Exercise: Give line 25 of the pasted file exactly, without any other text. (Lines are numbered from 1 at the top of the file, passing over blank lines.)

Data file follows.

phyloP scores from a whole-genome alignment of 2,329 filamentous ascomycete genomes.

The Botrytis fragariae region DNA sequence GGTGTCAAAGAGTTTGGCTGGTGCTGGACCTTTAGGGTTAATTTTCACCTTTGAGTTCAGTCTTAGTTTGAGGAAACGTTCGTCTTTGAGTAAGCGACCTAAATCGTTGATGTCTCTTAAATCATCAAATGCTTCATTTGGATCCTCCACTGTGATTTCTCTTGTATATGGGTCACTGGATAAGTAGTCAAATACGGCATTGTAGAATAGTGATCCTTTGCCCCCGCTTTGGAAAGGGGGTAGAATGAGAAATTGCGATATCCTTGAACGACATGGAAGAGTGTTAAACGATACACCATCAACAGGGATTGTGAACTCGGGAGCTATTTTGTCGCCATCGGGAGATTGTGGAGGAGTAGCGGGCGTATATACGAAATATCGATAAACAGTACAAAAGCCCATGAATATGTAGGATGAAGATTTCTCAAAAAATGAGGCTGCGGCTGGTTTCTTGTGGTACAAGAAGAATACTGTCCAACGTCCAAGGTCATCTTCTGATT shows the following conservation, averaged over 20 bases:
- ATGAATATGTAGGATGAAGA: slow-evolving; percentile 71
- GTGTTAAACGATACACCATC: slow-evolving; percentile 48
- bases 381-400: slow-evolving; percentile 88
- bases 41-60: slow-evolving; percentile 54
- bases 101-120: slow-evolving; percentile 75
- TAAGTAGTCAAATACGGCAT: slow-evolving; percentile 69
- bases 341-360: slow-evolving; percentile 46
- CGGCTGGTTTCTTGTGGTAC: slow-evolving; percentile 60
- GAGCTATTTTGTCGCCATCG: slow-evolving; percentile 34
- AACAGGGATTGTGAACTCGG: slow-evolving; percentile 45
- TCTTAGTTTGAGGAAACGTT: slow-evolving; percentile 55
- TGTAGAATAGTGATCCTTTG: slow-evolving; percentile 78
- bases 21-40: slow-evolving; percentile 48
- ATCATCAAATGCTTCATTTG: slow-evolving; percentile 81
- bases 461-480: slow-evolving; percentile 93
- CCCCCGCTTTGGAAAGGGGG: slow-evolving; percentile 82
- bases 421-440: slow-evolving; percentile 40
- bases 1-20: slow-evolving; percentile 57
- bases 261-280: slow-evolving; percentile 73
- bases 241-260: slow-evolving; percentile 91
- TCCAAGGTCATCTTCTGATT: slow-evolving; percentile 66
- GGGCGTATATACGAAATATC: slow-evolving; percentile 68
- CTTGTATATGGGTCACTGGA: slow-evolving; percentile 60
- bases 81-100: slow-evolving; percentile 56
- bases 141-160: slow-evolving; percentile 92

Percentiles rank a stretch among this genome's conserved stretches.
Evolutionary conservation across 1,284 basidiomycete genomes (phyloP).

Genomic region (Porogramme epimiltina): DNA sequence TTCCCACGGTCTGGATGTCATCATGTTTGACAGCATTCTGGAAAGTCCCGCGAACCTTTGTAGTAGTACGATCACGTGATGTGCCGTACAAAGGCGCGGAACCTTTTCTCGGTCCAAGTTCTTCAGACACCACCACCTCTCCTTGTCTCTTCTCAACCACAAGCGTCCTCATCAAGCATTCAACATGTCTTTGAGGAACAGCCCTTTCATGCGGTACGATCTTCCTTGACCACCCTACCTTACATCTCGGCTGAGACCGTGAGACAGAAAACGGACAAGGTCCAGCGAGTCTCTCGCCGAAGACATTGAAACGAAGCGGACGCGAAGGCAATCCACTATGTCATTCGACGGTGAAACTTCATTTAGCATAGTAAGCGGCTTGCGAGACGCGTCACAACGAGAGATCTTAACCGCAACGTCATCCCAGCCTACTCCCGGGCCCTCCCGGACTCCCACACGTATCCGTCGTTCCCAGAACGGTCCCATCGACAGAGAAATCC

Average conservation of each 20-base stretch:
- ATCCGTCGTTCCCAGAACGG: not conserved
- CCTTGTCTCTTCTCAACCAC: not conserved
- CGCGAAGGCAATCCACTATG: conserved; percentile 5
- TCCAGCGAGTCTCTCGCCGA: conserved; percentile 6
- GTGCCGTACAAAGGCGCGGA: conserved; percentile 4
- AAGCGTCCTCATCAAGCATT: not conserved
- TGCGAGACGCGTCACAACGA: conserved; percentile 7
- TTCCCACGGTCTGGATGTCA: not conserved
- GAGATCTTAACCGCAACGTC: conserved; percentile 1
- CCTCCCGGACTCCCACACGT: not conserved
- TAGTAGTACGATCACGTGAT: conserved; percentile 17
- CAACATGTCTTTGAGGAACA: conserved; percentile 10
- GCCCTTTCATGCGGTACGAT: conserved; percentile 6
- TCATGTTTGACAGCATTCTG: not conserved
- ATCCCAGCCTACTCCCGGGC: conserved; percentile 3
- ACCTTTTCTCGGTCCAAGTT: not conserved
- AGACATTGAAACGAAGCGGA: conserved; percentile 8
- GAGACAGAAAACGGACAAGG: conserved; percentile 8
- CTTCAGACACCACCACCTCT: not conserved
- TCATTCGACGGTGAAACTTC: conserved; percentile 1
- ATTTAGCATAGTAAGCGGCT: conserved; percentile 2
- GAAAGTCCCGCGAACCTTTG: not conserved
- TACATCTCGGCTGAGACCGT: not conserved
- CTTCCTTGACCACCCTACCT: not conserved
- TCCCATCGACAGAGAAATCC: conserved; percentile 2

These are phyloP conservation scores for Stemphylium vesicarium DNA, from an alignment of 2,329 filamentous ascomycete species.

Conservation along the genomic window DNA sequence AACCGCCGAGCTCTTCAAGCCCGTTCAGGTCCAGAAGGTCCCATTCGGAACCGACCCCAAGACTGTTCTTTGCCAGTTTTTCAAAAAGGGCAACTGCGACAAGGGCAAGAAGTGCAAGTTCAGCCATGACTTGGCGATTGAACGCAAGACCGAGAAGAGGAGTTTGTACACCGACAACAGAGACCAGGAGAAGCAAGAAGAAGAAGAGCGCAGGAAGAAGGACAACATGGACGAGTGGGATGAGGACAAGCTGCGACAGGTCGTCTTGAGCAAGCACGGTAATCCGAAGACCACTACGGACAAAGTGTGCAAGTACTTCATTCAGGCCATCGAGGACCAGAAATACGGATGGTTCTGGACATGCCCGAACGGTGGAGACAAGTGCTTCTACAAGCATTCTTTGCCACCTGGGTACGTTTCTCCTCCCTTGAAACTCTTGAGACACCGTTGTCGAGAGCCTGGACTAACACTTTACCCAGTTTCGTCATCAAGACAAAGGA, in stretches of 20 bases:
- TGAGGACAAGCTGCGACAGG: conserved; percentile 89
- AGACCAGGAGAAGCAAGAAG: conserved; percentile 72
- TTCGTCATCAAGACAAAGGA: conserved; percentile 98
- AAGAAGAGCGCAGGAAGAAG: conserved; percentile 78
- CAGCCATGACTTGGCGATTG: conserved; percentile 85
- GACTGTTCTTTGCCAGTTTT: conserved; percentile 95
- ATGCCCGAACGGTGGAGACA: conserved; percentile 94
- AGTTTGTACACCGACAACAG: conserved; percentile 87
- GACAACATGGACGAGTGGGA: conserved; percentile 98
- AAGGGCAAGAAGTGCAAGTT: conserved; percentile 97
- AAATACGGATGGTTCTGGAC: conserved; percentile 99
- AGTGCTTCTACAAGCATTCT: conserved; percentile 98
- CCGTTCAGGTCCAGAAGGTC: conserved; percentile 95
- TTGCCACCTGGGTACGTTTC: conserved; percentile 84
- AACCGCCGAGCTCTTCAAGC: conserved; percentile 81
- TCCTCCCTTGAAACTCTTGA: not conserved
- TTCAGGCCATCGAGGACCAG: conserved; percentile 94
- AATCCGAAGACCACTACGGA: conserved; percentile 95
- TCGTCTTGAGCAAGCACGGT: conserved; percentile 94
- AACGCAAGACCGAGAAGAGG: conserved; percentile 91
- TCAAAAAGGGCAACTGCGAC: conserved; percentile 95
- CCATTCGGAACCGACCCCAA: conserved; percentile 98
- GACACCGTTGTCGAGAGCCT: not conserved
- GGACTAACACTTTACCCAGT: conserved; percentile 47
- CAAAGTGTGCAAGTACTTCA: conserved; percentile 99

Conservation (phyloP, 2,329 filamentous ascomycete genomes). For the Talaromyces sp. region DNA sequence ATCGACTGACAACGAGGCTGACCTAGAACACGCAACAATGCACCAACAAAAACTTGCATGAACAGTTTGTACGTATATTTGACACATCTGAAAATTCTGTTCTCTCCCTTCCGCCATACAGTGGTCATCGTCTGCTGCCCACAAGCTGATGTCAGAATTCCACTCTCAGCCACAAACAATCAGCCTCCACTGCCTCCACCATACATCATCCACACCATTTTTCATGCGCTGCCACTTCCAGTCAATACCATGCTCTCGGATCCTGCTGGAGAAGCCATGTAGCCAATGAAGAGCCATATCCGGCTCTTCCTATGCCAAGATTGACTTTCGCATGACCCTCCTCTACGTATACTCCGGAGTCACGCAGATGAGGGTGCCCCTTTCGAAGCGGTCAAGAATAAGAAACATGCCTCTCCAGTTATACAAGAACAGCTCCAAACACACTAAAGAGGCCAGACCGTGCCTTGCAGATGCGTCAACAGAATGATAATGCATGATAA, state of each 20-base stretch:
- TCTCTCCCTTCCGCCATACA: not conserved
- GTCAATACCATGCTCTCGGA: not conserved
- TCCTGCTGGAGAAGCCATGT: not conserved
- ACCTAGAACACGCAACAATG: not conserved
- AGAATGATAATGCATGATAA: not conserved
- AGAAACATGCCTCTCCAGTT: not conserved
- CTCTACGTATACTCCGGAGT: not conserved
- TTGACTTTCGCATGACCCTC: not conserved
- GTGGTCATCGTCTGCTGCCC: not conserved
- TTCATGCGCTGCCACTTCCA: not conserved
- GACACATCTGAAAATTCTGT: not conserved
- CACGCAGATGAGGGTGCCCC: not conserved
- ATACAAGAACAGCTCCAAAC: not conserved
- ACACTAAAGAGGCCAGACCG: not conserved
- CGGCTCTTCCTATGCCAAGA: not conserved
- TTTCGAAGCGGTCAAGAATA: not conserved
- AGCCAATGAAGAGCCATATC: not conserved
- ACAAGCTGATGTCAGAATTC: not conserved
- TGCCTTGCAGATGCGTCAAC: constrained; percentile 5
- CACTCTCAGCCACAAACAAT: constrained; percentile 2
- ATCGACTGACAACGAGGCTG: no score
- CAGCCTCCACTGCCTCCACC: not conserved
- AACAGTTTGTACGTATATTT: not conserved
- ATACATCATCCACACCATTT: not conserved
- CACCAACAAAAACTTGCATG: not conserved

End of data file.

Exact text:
- CTTGTATATGGGTCACTGGA: slow-evolving; percentile 60